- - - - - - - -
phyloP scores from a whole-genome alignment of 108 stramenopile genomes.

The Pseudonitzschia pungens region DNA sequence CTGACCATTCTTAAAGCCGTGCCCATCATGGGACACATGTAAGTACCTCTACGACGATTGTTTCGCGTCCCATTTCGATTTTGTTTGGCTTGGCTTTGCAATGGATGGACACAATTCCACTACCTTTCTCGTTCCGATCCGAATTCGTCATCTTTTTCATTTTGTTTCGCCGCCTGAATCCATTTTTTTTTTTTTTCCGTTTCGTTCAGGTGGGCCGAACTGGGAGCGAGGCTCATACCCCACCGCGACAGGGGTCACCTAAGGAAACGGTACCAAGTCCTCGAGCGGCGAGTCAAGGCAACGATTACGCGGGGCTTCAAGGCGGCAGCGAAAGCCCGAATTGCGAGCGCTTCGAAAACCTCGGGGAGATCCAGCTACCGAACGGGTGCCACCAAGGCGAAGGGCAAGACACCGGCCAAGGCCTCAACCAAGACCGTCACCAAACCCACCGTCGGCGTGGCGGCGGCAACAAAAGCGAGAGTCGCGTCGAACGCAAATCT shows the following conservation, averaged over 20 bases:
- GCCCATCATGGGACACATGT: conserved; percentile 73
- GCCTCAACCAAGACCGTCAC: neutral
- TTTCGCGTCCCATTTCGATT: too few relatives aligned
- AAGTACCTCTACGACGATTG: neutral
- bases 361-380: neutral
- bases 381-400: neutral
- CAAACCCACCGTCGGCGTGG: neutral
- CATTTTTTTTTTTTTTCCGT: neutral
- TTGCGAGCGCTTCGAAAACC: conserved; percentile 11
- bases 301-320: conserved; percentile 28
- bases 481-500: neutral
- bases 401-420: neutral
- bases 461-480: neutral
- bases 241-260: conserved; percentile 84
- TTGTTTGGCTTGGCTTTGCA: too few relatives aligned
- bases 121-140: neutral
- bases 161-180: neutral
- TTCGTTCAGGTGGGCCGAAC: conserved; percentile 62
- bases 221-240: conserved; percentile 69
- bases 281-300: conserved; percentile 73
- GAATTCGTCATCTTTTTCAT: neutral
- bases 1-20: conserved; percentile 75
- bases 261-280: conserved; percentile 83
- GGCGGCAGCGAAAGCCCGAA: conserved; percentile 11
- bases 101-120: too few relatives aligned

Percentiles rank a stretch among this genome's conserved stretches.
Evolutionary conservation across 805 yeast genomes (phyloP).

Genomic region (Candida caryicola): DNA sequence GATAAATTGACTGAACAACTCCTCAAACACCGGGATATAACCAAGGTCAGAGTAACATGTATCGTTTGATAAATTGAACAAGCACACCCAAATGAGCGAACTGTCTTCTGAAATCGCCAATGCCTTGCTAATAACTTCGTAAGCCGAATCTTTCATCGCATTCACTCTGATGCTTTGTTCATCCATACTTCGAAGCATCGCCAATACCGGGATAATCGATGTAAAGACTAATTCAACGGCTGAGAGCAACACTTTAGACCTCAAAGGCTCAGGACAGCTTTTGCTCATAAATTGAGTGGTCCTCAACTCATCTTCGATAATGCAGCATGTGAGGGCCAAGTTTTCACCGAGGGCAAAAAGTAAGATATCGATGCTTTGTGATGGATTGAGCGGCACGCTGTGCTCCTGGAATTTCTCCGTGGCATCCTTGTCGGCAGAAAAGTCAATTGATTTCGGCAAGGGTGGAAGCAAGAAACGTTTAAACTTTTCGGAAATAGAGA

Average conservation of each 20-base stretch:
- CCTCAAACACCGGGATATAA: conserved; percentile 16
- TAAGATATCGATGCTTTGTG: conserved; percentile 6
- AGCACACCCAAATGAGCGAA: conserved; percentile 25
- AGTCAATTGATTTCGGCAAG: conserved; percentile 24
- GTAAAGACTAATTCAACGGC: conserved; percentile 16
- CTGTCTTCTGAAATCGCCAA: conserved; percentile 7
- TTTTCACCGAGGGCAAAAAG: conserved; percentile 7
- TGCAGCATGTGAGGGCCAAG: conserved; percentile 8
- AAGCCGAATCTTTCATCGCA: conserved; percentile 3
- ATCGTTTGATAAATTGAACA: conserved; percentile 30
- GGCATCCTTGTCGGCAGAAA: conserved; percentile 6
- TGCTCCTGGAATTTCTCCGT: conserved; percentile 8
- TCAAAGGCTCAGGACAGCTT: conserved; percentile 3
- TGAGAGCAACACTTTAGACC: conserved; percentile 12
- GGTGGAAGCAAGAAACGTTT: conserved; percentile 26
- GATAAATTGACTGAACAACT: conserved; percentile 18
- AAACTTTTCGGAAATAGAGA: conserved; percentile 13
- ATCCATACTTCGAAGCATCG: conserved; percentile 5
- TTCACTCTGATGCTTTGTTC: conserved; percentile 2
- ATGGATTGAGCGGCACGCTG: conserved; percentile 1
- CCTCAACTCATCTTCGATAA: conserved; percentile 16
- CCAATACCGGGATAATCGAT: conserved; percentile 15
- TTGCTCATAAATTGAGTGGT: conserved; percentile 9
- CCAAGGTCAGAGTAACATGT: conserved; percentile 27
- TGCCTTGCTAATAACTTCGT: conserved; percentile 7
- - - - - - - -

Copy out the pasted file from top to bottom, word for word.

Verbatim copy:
phyloP scores from a whole-genome alignment of 108 stramenopile genomes.

The Pseudonitzschia pungens region DNA sequence CTGACCATTCTTAAAGCCGTGCCCATCATGGGACACATGTAAGTACCTCTACGACGATTGTTTCGCGTCCCATTTCGATTTTGTTTGGCTTGGCTTTGCAATGGATGGACACAATTCCACTACCTTTCTCGTTCCGATCCGAATTCGTCATCTTTTTCATTTTGTTTCGCCGCCTGAATCCATTTTTTTTTTTTTTCCGTTTCGTTCAGGTGGGCCGAACTGGGAGCGAGGCTCATACCCCACCGCGACAGGGGTCACCTAAGGAAACGGTACCAAGTCCTCGAGCGGCGAGTCAAGGCAACGATTACGCGGGGCTTCAAGGCGGCAGCGAAAGCCCGAATTGCGAGCGCTTCGAAAACCTCGGGGAGATCCAGCTACCGAACGGGTGCCACCAAGGCGAAGGGCAAGACACCGGCCAAGGCCTCAACCAAGACCGTCACCAAACCCACCGTCGGCGTGGCGGCGGCAACAAAAGCGAGAGTCGCGTCGAACGCAAATCT shows the following conservation, averaged over 20 bases:
- GCCCATCATGGGACACATGT: conserved; percentile 73
- GCCTCAACCAAGACCGTCAC: neutral
- TTTCGCGTCCCATTTCGATT: too few relatives aligned
- AAGTACCTCTACGACGATTG: neutral
- bases 361-380: neutral
- bases 381-400: neutral
- CAAACCCACCGTCGGCGTGG: neutral
- CATTTTTTTTTTTTTTCCGT: neutral
- TTGCGAGCGCTTCGAAAACC: conserved; percentile 11
- bases 301-320: conserved; percentile 28
- bases 481-500: neutral
- bases 401-420: neutral
- bases 461-480: neutral
- bases 241-260: conserved; percentile 84
- TTGTTTGGCTTGGCTTTGCA: too few relatives aligned
- bases 121-140: neutral
- bases 161-180: neutral
- TTCGTTCAGGTGGGCCGAAC: conserved; percentile 62
- bases 221-240: conserved; percentile 69
- bases 281-300: conserved; percentile 73
- GAATTCGTCATCTTTTTCAT: neutral
- bases 1-20: conserved; percentile 75
- bases 261-280: conserved; percentile 83
- GGCGGCAGCGAAAGCCCGAA: conserved; percentile 11
- bases 101-120: too few relatives aligned

Percentiles rank a stretch among this genome's conserved stretches.
Evolutionary conservation across 805 yeast genomes (phyloP).

Genomic region (Candida caryicola): DNA sequence GATAAATTGACTGAACAACTCCTCAAACACCGGGATATAACCAAGGTCAGAGTAACATGTATCGTTTGATAAATTGAACAAGCACACCCAAATGAGCGAACTGTCTTCTGAAATCGCCAATGCCTTGCTAATAACTTCGTAAGCCGAATCTTTCATCGCATTCACTCTGATGCTTTGTTCATCCATACTTCGAAGCATCGCCAATACCGGGATAATCGATGTAAAGACTAATTCAACGGCTGAGAGCAACACTTTAGACCTCAAAGGCTCAGGACAGCTTTTGCTCATAAATTGAGTGGTCCTCAACTCATCTTCGATAATGCAGCATGTGAGGGCCAAGTTTTCACCGAGGGCAAAAAGTAAGATATCGATGCTTTGTGATGGATTGAGCGGCACGCTGTGCTCCTGGAATTTCTCCGTGGCATCCTTGTCGGCAGAAAAGTCAATTGATTTCGGCAAGGGTGGAAGCAAGAAACGTTTAAACTTTTCGGAAATAGAGA

Average conservation of each 20-base stretch:
- CCTCAAACACCGGGATATAA: conserved; percentile 16
- TAAGATATCGATGCTTTGTG: conserved; percentile 6
- AGCACACCCAAATGAGCGAA: conserved; percentile 25
- AGTCAATTGATTTCGGCAAG: conserved; percentile 24
- GTAAAGACTAATTCAACGGC: conserved; percentile 16
- CTGTCTTCTGAAATCGCCAA: conserved; percentile 7
- TTTTCACCGAGGGCAAAAAG: conserved; percentile 7
- TGCAGCATGTGAGGGCCAAG: conserved; percentile 8
- AAGCCGAATCTTTCATCGCA: conserved; percentile 3
- ATCGTTTGATAAATTGAACA: conserved; percentile 30
- GGCATCCTTGTCGGCAGAAA: conserved; percentile 6
- TGCTCCTGGAATTTCTCCGT: conserved; percentile 8
- TCAAAGGCTCAGGACAGCTT: conserved; percentile 3
- TGAGAGCAACACTTTAGACC: conserved; percentile 12
- GGTGGAAGCAAGAAACGTTT: conserved; percentile 26
- GATAAATTGACTGAACAACT: conserved; percentile 18
- AAACTTTTCGGAAATAGAGA: conserved; percentile 13
- ATCCATACTTCGAAGCATCG: conserved; percentile 5
- TTCACTCTGATGCTTTGTTC: conserved; percentile 2
- ATGGATTGAGCGGCACGCTG: conserved; percentile 1
- CCTCAACTCATCTTCGATAA: conserved; percentile 16
- CCAATACCGGGATAATCGAT: conserved; percentile 15
- TTGCTCATAAATTGAGTGGT: conserved; percentile 9
- CCAAGGTCAGAGTAACATGT: conserved; percentile 27
- TGCCTTGCTAATAACTTCGT: conserved; percentile 7